Pembro + CRT in HNSCC fails to deliver statistically significant event-free survival improvement

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Published: 11 Sep 2022
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Prof Jean-Pascal Machiels - Cliniques Universitaires Sain-Luc, Brussels, Belgium

Dr Jean-Pascal Machiels speaks to ecancer about the primary results of the phase 3 KEYNOTE-412 study.

The study explores pembrolizumab with chemoradiation therapy vs placebo plus CRT for locally advanced head and neck squamous cell carcinoma.

The results of the study showed an overall baseline characteristic that was well balanced between arms. 

At data cutoff for the final analysis (May 31, 2022), median time from randomisation to data cutoff was 47.7 mo. There was a favourable trend toward improved EFS with adding pembro vs placebo to CRT, but the difference did not achieve statistical significance.

Patients with locally advanced head and neck cancer, particularly patients unresected, are treated with chemoradiation with high dose cisplatin. The prognosis of the patients, despite this heavy treatment remains quite poor because we have only 50% of the patients alive at five years. So we know that in head and neck cancer in the recurrent setting pembrolizumab and nivolumab improve survival so it was logical to try to improve these patients in the curative setting in the locally advanced disease to try to add to chemoradiation pembrolizumab. 

We took patients with locally advanced squamous cell carcinoma of the head and neck, as I mentioned unresected, and these patients were randomised between chemoradiation plus pembrolizumab versus chemoradiation plus placebo. We included 804 patients. Pembrolizumab was started one week before chemoradiation, it was given every three weeks and we gave 17 cycles, so around one year of treatment. The primary endpoint was event free survival, so this is an endpoint that includes death, progression per RECIST and also pathologically proved local regional relapse because RECIST are not able to capture all the progression or treatment failures in this disease.

Indeed, the primary endpoint was event free survival in the intention to treat population and we did not meet the primary endpoint with a p-value of 0.04 and a hazard ratio of 0.83. But we had a trend in favour of chemotherapy plus pembrolizumab. If we look at the two-year event free survival rate it was 56% in the control and 63% in pembrolizumab. The median event free survival in the control was 45 months and it was not reached in the pembrolizumab arm. But statistically it’s a negative study because the p-value was 0.04 and the efficacy boundary was 0.02 for this trial.

If we look at the survival in the intention to treat population it was similar between the two groups. In the subgroup of patients the two-year event free survival was 62% in the control and 71% in the pembrolizumab arm. When we look at the overall survival of these patients the hazard ratio was also in favour of overall survival with a three-year overall survival rate of 73% in the control and 79% in pembrolizumab, but this is an exploratory analysis.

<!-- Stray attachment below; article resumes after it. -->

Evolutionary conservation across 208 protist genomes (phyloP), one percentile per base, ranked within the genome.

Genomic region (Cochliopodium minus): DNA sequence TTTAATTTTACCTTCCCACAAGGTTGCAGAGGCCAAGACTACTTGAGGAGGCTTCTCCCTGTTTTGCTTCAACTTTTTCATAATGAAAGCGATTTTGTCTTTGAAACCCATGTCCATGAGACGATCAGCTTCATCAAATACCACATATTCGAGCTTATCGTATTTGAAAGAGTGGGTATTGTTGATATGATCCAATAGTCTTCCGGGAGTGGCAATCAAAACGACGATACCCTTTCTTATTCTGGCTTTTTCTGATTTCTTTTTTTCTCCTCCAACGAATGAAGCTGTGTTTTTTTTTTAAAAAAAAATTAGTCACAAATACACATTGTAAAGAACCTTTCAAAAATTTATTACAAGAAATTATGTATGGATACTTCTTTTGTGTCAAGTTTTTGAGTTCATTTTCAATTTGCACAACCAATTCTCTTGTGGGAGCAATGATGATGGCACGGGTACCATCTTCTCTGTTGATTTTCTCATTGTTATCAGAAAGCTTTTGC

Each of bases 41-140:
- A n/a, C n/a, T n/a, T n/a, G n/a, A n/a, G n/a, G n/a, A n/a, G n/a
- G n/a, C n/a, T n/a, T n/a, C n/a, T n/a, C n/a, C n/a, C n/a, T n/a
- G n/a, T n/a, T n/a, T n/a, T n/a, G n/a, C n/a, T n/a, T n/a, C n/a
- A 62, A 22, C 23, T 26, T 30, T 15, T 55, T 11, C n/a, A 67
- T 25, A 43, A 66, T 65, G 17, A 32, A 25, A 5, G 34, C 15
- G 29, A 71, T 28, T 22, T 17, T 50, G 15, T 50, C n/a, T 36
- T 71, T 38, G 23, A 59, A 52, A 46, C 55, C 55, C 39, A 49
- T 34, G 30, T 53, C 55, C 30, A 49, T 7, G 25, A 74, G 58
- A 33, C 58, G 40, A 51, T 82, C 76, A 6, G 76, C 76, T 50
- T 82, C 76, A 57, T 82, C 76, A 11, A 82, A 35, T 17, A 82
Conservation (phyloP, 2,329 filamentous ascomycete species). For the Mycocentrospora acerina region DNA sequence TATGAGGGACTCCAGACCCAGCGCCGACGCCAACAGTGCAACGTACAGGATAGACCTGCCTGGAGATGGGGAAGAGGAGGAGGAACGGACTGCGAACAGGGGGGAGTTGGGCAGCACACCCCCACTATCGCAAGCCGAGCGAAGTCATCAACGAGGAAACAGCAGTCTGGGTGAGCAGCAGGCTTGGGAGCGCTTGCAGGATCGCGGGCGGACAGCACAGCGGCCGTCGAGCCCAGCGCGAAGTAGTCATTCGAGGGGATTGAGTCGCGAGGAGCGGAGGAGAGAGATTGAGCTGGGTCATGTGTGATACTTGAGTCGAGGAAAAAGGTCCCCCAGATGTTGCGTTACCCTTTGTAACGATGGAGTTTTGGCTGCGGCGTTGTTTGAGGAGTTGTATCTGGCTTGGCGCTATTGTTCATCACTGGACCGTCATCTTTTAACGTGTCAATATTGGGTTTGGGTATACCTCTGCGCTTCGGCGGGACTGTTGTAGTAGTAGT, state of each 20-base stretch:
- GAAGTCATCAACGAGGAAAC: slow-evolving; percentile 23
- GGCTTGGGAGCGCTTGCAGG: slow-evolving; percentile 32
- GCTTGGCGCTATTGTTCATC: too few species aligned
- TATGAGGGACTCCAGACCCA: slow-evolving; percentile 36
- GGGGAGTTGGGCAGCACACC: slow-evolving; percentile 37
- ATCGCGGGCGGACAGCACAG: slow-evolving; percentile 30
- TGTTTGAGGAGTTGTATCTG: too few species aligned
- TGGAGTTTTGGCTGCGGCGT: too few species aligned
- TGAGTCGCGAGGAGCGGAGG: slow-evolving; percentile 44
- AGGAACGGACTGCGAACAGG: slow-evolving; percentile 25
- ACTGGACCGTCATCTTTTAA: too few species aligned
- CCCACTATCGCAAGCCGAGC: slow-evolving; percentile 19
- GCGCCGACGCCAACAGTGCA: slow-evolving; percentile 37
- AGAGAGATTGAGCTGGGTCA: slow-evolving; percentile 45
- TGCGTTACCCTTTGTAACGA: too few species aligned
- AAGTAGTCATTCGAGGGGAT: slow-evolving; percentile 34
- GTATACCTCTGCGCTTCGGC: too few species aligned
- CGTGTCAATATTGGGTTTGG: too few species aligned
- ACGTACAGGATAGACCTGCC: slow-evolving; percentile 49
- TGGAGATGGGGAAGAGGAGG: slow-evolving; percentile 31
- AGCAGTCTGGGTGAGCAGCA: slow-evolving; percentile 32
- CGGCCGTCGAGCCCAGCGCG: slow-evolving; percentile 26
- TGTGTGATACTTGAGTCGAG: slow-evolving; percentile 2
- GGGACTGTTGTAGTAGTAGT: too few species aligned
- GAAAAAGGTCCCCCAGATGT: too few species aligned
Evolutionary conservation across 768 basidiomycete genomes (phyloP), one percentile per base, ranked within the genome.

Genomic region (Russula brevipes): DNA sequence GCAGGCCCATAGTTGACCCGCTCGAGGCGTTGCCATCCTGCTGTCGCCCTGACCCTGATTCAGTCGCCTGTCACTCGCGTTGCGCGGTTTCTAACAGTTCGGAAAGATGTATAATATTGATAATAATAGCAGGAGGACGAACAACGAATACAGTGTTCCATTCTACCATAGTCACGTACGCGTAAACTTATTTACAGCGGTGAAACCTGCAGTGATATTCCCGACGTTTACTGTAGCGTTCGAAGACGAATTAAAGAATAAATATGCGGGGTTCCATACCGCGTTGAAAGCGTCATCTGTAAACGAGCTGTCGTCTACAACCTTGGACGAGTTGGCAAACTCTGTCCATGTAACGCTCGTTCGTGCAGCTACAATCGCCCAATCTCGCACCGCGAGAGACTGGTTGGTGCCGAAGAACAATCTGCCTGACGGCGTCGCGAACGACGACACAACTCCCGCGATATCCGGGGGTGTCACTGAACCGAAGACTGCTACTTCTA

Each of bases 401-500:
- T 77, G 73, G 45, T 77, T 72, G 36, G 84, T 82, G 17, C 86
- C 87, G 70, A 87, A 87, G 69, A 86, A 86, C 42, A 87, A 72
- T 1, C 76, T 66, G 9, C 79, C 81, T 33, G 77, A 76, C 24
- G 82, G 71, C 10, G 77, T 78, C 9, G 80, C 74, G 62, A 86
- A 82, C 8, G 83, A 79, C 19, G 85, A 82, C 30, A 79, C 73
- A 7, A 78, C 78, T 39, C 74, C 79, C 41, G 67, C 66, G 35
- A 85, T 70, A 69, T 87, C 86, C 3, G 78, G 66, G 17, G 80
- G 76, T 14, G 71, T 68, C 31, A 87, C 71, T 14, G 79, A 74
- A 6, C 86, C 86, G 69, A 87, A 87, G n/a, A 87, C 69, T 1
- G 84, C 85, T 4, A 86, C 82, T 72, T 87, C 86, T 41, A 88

When we look at the safety we did not detect any new signals. We had the toxicity of chemoradiation and also the autoimmune toxicity in some of the patients but nothing new. So, in conclusion, we observed a trend in favour of pembrolizumab with chemoradiation; according to the statistics of the study it’s not significant. Our data suggests that if we select the patients for a PD-L1 expression according to the CPS score and with the methodology used in the trial we may enrich the population and have a better outcome but this needs to be investigated in further trials.

So this data won’t impact practice even for the CPS subgroup?

I don’t think that we should change our standard of care based on this study but it’s given a positive message and we should continue to do this investigation of immunotherapy in locally advanced head and neck cancer.

Why is HNSCC so hard to treat?

That’s a very good question. Indeed, that’s not an easy disease for several reasons. It’s a difficult area – we have the speech, the breathing function that you need to keep. So you have not only to cure the patient but the patient should have also a good speech function, able to swallow after the treatment, able to breathe. So this makes things a little complex. We have basically two kinds of treatment – we have surgery followed by radiation or chemoradiation based on the prognosis, or we have primary chemoradiation. We choose a treatment indeed based on the functional result that we can have on the patient – the patient is able to breathe, to swallow and to eat. So it’s indeed difficult because you need a lot of expertise to treat these patients and this expertise of different areas – you need good surgeons, you need good medical oncologists, you need good radiation therapy, you need also very good support in terms of psychology but also in terms of speech function, in terms of physiotherapy. So it’s a really multidisciplinary disease. Also for the majority it’s a poor population, meaning that they are drinkers, they are smokers and so the compliance also – you need to work with the patient to improve that.

Will the roll out of the HPV vaccine affect some head and neck cancer rates?

For head and neck cancer the only subsidiary that is concerned with HPV is oropharynx cancer. Now we’ve started to vaccinate the boys and the girls so we should expect maybe a decrease in the incidence of this disease but not before twenty or thirty years. So today the prevalence of HPV positive oropharyngeal cancer is still increasing.